This eight-part documentary series sets out to portray human stories of idealistic nursing students.
The first episode is filmed in Manchester and Birmingham hospitals. It features 21 year old Lisa, about to qualify as a children’s nurse, and 24 year old former carpet fitter Alistair, who’s embarking on his training as a general nurse.
He says, “You won’t save lives fitting carpets but if I can save one life, what an achievement that will be.”
Then there’s Dany, who first started her training in 1984 and now has returned to fulfil her dream.
She says her previous job was no longer giving her any satisfaction. Now, it can sometimes be enough if just one patient is appreciative of the care she gives.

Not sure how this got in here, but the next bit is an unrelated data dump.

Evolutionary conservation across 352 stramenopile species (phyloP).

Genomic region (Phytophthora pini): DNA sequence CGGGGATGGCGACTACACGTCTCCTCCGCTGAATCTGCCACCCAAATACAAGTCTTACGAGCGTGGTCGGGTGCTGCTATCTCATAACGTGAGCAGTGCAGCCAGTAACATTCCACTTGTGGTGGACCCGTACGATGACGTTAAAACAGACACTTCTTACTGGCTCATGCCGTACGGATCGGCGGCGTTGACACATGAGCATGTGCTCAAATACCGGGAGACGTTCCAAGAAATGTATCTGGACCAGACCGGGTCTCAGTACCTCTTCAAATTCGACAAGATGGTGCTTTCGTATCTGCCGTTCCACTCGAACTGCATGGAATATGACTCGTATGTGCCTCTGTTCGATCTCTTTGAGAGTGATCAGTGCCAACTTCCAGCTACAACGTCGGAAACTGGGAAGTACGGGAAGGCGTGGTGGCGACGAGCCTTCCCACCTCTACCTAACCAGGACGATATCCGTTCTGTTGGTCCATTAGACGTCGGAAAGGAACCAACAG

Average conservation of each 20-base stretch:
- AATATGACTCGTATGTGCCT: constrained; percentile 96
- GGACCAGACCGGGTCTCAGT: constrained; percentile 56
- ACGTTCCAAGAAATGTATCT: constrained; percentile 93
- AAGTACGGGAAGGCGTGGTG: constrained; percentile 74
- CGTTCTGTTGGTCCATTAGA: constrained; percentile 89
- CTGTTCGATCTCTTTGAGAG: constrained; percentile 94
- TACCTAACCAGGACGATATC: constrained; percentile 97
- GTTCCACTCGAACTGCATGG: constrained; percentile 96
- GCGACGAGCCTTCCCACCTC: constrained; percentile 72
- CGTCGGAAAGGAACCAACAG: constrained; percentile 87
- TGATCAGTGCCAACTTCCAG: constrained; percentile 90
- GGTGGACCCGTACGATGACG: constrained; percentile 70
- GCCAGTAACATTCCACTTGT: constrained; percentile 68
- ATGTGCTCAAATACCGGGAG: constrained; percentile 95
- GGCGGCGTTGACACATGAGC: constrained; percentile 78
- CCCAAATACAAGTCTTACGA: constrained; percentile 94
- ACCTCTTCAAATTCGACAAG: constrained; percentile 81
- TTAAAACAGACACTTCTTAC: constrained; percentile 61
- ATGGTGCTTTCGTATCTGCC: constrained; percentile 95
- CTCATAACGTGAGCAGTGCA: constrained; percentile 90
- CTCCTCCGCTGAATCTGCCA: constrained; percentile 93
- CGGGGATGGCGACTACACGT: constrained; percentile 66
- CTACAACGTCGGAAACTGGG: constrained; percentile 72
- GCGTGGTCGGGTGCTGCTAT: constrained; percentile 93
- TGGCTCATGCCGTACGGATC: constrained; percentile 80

It supported my belief that every nurse starts off their career caring and wanting to make a difference.
That’s important in the light of recent bad press about “uncaring” nurses, particularly in the wake of the Mid Staffs hospital scandal.
But it misses out the dangerously low staffing levels, and the daily frustrations of waiting for porters who are not there.
It didn’t show nurses chasing blood results that are now done by privatised services, or constant bells from patients who need more time and more care than we can give.
And many nurses will sympathise with stories about knowing where the kettle is but never getting time to use it.
The programme made me pleased that I am still a nurse. I hope these students don’t get burnt out.
I hope their passion for nursing extends to understanding that the NHS is under dire threat—and part of what we must do to give good nursing care is to fight back.